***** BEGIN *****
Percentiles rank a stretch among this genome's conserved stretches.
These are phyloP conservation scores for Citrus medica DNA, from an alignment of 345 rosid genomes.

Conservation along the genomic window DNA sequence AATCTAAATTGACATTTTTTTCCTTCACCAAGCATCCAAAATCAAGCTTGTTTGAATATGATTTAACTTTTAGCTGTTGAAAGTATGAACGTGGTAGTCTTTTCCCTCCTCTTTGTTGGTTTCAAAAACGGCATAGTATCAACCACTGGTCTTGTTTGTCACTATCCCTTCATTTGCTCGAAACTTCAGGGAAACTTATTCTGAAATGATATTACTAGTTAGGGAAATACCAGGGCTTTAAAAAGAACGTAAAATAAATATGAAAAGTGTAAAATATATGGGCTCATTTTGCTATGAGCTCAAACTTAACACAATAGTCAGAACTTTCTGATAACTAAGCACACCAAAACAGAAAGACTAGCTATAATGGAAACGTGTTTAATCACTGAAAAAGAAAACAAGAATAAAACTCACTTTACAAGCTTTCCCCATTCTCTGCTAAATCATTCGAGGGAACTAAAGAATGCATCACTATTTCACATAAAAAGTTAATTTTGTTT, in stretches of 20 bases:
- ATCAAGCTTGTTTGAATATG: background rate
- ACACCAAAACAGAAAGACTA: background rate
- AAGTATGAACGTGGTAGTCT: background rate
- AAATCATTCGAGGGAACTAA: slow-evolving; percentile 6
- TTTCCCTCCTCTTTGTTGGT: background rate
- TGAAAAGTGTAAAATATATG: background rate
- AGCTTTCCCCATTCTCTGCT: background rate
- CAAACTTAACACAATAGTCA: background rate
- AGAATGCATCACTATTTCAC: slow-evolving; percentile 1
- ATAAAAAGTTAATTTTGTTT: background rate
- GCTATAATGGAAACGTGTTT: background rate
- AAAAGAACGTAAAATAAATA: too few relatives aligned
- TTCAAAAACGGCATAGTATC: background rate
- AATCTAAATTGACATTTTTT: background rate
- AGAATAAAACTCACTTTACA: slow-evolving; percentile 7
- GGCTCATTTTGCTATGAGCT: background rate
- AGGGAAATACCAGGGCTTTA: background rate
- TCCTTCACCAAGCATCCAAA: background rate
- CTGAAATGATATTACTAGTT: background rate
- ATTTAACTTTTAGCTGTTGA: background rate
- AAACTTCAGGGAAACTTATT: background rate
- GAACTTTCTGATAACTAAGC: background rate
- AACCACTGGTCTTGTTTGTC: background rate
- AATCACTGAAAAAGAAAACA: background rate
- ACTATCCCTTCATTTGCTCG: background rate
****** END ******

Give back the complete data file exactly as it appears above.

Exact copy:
Percentiles rank a stretch among this genome's conserved stretches.
These are phyloP conservation scores for Citrus medica DNA, from an alignment of 345 rosid genomes.

Conservation along the genomic window DNA sequence AATCTAAATTGACATTTTTTTCCTTCACCAAGCATCCAAAATCAAGCTTGTTTGAATATGATTTAACTTTTAGCTGTTGAAAGTATGAACGTGGTAGTCTTTTCCCTCCTCTTTGTTGGTTTCAAAAACGGCATAGTATCAACCACTGGTCTTGTTTGTCACTATCCCTTCATTTGCTCGAAACTTCAGGGAAACTTATTCTGAAATGATATTACTAGTTAGGGAAATACCAGGGCTTTAAAAAGAACGTAAAATAAATATGAAAAGTGTAAAATATATGGGCTCATTTTGCTATGAGCTCAAACTTAACACAATAGTCAGAACTTTCTGATAACTAAGCACACCAAAACAGAAAGACTAGCTATAATGGAAACGTGTTTAATCACTGAAAAAGAAAACAAGAATAAAACTCACTTTACAAGCTTTCCCCATTCTCTGCTAAATCATTCGAGGGAACTAAAGAATGCATCACTATTTCACATAAAAAGTTAATTTTGTTT, in stretches of 20 bases:
- ATCAAGCTTGTTTGAATATG: background rate
- ACACCAAAACAGAAAGACTA: background rate
- AAGTATGAACGTGGTAGTCT: background rate
- AAATCATTCGAGGGAACTAA: slow-evolving; percentile 6
- TTTCCCTCCTCTTTGTTGGT: background rate
- TGAAAAGTGTAAAATATATG: background rate
- AGCTTTCCCCATTCTCTGCT: background rate
- CAAACTTAACACAATAGTCA: background rate
- AGAATGCATCACTATTTCAC: slow-evolving; percentile 1
- ATAAAAAGTTAATTTTGTTT: background rate
- GCTATAATGGAAACGTGTTT: background rate
- AAAAGAACGTAAAATAAATA: too few relatives aligned
- TTCAAAAACGGCATAGTATC: background rate
- AATCTAAATTGACATTTTTT: background rate
- AGAATAAAACTCACTTTACA: slow-evolving; percentile 7
- GGCTCATTTTGCTATGAGCT: background rate
- AGGGAAATACCAGGGCTTTA: background rate
- TCCTTCACCAAGCATCCAAA: background rate
- CTGAAATGATATTACTAGTT: background rate
- ATTTAACTTTTAGCTGTTGA: background rate
- AAACTTCAGGGAAACTTATT: background rate
- GAACTTTCTGATAACTAAGC: background rate
- AACCACTGGTCTTGTTTGTC: background rate
- AATCACTGAAAAAGAAAACA: background rate
- ACTATCCCTTCATTTGCTCG: background rate